His worst suspicions were confirmed. I was slow. His drawl drawled to a near complete stop. “Yeaaaaah thats right….riiiiight, five rows,” he held his hand up to show me exactly how many five was, “Fiiive rows right… threeeee rows left …it’ll be there on the corner”.

“The school?”

“The schoooool?”

“Ummm yeah. The school.”

“Naooooooooo maaaate. Theres not a school within miles of there.”

“Right. Then where are we going?”

“Carnt you follow directions maaate?”

“Yes I think I’ve got that bit.”

“Goood, then just follow them…. alriiiiight?”

“Okay. Just follow the directions?”

His eyes rolled. “Yeah maaaate, that’d be the go”.

“Well thanks very much for your help.”

“Yeaaah. Riiight.” and almost as an afterthought, “Good luck.”

I tore back to the car and raced down into the cane fields leaving a billowing dust trail behind as we rallied through the narrow openings between fields. Following his instructions we came across a small corrugated iron roofed shelter with 100 kids sat beneath.

“Where’ve you blokes been?” A teacher/principal asked.

“We got lost”

“What address did you have?”

“54b 5th street?”

“Yeah thats it… and you couldn’t find us?”

“No, we had a few problems, we were actually expecting a school”

“No mate, no school around here… El Arish is the closest and they drove for 20 ks to get here… Maybe you should set up?”

Imagine this shelter surrounded on four sides by cane

We erected the set in what little space remained under shelter and about five minutes into the show the heavens opened. If you’ve never heard a tropical Queensland summer rain on a corrugated iron roof, the only word to describe it is deafening. The rain heaved down – the show was a complete wash-out.

In the years to come there were many such challenges when attempting to access venues, especially in country areas. There were many, many instances of the hall key “being at Mrs.Wilsons house at number 43” or “if you lift the third brick at the front of the hall, the key should be under there” or “once you put the key in turn it to the right then lean back on the door as you lift it… that’ll open it for ya” or ” Brownie’s got the key… oh shit he’s gone to Brissie… in that case pry the second window on the right as you face the hall… ya got a crow-bar? No? Then use a good strong key… its pretty heavy… then crawl through” or ” Careful when you go in… theres a goanna likes sleeping in there… and they can be pretty aggressive if you disturb ’em. Hes not big… only about 3 foot long… but they give a nasty bite… ya don’t want that.”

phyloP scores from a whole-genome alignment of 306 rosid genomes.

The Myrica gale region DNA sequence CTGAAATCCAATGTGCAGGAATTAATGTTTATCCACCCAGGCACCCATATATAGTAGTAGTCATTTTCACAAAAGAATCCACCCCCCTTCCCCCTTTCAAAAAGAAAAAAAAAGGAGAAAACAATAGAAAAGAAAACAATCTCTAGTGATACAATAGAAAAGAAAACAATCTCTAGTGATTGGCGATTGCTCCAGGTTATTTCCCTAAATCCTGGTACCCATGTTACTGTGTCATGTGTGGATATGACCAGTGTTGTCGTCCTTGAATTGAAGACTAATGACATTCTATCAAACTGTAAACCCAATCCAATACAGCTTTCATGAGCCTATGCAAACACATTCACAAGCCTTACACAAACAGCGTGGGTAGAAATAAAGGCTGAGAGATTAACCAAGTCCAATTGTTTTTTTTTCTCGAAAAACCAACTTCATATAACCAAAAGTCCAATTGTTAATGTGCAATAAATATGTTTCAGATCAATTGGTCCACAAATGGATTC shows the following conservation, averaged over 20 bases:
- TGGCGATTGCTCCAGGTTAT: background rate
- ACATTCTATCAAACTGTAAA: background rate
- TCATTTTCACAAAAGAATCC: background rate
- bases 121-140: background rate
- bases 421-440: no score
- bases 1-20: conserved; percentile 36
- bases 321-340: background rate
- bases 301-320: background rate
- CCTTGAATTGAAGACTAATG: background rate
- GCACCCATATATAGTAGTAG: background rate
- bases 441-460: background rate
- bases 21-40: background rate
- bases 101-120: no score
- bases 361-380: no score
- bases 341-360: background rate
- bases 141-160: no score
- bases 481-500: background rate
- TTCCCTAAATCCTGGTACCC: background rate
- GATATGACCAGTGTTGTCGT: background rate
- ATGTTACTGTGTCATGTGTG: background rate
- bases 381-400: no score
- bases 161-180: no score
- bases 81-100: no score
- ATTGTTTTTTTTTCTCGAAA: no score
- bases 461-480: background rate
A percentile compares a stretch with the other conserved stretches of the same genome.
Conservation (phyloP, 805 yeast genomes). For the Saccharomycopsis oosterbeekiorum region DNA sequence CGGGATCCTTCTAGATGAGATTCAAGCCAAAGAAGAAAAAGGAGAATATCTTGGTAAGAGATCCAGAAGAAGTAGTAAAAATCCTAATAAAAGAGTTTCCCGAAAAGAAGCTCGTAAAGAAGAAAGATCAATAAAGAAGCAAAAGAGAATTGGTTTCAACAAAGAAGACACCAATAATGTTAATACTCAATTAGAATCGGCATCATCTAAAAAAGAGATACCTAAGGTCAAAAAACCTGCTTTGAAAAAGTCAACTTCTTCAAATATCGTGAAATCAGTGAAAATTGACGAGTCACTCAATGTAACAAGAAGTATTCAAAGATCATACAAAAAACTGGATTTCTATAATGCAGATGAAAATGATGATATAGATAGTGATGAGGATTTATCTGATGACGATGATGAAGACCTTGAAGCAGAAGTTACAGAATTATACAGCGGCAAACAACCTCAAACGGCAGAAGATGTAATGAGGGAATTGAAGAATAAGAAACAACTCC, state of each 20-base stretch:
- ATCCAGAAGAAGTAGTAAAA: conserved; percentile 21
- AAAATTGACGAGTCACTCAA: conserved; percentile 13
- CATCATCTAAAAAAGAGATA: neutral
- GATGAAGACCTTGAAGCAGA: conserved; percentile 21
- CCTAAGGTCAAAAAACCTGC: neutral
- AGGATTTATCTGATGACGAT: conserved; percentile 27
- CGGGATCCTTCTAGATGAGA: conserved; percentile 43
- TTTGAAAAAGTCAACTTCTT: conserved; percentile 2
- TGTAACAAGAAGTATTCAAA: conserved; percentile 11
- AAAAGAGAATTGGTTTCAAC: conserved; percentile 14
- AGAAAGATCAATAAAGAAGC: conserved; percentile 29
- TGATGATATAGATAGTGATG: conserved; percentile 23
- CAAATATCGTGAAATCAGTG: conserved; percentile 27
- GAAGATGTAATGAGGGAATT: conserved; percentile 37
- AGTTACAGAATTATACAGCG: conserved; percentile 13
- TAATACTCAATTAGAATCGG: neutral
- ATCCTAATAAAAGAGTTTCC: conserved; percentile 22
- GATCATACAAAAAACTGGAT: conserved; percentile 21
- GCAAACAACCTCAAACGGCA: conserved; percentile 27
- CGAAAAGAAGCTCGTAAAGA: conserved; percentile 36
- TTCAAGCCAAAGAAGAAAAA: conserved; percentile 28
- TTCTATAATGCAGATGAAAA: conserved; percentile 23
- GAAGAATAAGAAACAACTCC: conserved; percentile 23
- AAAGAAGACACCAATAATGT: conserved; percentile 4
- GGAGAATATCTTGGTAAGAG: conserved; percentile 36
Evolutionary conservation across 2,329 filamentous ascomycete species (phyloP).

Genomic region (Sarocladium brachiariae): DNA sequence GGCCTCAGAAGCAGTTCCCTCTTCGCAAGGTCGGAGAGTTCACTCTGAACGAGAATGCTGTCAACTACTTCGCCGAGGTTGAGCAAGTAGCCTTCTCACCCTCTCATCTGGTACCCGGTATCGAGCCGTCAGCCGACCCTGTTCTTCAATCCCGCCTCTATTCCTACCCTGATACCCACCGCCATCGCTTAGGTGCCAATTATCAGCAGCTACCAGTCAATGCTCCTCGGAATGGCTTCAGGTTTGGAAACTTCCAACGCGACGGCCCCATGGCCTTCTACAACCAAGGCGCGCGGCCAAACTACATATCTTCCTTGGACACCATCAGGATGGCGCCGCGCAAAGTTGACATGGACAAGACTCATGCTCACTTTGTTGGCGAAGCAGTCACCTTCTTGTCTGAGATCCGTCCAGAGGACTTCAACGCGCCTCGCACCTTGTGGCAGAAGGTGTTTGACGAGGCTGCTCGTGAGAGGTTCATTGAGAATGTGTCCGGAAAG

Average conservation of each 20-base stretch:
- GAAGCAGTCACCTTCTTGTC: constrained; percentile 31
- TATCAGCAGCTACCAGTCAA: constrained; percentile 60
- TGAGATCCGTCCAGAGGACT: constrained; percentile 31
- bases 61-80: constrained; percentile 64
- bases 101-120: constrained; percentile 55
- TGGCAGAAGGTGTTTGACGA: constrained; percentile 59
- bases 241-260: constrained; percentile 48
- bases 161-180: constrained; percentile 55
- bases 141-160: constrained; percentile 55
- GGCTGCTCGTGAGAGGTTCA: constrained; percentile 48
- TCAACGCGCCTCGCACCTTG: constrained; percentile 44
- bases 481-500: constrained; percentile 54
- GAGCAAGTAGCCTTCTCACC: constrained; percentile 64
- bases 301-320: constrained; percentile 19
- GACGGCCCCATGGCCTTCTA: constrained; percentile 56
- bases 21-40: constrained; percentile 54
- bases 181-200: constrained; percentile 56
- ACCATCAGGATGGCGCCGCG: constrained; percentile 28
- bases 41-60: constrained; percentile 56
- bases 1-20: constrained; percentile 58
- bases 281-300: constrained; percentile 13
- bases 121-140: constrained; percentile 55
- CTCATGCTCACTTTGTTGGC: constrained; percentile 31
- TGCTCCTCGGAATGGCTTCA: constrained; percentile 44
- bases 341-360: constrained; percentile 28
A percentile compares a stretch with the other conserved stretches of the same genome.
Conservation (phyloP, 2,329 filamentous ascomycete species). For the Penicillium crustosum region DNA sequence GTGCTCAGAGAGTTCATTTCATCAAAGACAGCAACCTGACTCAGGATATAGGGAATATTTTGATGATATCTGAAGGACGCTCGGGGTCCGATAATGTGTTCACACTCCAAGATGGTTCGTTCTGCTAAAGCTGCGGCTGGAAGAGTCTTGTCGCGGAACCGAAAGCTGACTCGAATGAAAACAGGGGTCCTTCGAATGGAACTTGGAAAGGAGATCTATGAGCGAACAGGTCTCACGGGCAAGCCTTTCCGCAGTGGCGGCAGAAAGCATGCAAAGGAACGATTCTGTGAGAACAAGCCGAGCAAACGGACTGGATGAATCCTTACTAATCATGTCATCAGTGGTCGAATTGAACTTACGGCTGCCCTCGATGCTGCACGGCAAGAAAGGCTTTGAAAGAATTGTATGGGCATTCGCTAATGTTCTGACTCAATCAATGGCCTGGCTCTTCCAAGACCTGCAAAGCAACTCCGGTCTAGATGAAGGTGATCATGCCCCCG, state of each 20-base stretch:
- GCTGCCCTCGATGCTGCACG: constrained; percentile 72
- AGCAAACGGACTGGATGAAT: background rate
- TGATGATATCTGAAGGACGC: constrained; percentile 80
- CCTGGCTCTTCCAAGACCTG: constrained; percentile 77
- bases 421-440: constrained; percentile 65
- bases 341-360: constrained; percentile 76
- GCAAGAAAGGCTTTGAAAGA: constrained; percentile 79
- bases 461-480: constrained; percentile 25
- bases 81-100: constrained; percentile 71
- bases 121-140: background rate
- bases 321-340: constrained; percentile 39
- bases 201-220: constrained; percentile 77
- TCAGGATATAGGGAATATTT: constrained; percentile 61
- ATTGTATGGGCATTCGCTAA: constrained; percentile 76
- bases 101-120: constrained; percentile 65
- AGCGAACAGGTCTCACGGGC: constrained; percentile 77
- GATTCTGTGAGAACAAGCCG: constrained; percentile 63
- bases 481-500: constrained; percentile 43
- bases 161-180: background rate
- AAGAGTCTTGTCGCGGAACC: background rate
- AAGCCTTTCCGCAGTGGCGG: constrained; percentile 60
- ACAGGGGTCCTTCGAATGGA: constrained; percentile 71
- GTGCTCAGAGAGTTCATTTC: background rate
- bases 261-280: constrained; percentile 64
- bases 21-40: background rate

Hes not big... only about 3 foot long

For all of its oddities my favorite areas to tour were always in the country. The people were so hospitable and the days were never ever boring.

About Simon

Simon Houghton creator of The Bloke Show started life as a baby, going on to become a boy and then a man, at which time he became an actor. As time passed he went on to be a director, later still he became a sales guy, then a business owner. Most recently he regressed and became a writer. Then a driver, then an actor again. Decisiveness is not one of his strong suits.